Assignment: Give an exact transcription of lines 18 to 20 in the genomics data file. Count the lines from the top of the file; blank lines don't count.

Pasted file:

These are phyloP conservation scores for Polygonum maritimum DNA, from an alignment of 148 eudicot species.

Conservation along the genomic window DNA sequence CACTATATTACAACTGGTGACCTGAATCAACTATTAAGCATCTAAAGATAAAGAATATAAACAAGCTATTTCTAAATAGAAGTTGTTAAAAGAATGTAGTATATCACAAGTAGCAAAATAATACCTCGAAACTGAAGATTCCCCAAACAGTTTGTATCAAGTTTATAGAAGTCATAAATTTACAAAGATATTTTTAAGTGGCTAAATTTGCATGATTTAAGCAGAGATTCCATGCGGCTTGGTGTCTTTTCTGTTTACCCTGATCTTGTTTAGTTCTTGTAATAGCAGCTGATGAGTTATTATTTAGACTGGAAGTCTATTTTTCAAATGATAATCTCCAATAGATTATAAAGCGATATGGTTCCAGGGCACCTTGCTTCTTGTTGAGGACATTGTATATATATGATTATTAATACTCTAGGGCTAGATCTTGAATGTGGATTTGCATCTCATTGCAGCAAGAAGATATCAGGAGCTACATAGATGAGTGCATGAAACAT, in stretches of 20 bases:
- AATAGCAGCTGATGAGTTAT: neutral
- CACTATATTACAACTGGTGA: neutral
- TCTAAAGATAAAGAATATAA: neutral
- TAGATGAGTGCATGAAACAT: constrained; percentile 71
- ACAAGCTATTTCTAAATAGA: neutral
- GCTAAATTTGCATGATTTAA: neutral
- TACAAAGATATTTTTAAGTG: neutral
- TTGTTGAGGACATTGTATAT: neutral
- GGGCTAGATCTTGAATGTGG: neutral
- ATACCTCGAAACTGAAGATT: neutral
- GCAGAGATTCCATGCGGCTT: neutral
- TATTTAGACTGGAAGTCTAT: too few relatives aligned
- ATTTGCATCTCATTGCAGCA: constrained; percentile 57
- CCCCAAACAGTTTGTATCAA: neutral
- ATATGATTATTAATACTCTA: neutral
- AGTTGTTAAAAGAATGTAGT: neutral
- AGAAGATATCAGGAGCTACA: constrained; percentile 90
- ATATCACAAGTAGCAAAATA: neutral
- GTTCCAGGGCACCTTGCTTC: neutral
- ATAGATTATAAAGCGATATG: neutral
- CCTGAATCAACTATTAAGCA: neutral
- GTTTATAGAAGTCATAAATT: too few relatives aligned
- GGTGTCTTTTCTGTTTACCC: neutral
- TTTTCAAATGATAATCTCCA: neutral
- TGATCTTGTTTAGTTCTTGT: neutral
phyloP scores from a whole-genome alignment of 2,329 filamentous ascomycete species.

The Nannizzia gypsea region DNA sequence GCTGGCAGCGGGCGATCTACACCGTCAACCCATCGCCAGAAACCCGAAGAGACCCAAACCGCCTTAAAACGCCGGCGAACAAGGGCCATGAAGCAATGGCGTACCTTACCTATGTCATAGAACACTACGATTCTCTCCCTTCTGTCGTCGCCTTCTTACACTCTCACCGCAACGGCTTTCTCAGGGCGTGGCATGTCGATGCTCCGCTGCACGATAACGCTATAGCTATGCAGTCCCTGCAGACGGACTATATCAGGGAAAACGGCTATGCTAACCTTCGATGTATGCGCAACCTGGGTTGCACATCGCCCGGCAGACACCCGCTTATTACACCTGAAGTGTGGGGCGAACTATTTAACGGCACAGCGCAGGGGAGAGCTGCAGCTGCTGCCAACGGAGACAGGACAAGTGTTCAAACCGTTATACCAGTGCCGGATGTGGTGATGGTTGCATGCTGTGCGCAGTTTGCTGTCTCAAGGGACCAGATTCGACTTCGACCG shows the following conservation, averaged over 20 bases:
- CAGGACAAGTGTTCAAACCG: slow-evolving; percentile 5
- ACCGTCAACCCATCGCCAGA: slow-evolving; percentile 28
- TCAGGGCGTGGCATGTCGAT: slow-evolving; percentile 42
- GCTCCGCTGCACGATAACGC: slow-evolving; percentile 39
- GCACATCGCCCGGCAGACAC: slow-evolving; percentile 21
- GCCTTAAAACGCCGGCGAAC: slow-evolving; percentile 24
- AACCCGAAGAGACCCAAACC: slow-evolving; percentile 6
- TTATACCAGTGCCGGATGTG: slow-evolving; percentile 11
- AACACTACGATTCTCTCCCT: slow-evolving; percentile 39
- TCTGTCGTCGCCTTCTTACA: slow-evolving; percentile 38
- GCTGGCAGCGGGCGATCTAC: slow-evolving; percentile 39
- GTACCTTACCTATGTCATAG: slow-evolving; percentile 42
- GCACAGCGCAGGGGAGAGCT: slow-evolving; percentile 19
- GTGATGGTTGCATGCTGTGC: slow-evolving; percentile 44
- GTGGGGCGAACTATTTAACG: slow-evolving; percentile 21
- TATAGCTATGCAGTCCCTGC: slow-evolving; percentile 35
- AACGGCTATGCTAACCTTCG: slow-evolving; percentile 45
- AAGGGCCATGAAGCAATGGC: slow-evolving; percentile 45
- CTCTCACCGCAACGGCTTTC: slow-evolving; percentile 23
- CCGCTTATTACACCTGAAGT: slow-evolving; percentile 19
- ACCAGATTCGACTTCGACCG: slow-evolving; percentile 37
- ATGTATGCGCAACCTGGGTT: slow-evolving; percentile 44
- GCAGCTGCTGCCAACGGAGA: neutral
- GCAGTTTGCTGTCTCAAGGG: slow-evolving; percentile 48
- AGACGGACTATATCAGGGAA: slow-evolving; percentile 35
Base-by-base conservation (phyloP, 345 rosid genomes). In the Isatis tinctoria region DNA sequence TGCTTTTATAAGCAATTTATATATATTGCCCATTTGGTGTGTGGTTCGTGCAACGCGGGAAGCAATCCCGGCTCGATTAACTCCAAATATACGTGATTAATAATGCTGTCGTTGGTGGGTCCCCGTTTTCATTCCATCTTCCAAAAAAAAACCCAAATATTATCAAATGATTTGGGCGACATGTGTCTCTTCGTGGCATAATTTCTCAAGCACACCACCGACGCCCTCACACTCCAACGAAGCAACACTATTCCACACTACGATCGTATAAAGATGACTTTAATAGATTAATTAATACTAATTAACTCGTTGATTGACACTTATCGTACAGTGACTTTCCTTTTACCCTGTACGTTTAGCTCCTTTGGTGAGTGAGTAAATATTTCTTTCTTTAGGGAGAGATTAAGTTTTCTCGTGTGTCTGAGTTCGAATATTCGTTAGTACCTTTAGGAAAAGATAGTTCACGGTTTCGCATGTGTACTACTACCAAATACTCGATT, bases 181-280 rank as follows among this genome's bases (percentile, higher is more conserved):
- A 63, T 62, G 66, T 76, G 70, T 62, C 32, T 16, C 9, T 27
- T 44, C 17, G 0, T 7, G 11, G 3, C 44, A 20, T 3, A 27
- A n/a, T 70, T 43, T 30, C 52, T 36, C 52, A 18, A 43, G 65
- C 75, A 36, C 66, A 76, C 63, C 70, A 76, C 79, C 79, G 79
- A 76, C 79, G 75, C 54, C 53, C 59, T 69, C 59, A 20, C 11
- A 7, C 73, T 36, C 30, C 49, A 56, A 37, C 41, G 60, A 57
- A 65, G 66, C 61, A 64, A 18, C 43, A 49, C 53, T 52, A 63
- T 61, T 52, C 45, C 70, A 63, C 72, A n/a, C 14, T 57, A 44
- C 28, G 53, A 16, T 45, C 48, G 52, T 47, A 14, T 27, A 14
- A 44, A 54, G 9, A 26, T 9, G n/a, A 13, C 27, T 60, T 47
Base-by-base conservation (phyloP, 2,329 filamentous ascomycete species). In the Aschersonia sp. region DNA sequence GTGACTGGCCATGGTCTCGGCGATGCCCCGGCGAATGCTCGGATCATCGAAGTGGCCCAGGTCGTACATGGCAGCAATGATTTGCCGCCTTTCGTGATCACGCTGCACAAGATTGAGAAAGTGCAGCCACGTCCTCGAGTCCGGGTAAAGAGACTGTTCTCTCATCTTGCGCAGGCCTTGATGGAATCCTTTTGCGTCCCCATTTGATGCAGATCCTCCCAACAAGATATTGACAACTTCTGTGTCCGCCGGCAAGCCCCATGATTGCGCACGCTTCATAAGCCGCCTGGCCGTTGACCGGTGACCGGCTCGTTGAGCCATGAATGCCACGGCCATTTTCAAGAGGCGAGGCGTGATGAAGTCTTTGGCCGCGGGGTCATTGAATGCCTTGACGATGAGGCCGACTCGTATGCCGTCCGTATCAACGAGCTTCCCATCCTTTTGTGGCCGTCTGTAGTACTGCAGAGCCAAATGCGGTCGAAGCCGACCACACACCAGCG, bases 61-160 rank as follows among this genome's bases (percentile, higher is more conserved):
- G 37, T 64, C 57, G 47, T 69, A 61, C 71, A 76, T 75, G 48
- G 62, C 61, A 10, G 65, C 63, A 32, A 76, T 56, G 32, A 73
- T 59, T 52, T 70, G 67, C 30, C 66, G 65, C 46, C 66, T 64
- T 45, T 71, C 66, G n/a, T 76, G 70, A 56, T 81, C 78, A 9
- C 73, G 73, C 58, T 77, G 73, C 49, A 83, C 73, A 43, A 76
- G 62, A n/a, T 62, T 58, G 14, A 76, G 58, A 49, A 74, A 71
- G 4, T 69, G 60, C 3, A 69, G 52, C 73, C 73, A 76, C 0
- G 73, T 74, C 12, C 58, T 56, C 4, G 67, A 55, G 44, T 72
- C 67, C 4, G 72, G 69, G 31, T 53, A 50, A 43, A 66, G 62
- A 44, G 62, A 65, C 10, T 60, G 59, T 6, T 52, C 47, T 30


- AGTTGTTAAAAGAATGTAGT: neutral
- AGAAGATATCAGGAGCTACA: constrained; percentile 90
- ATATCACAAGTAGCAAAATA: neutral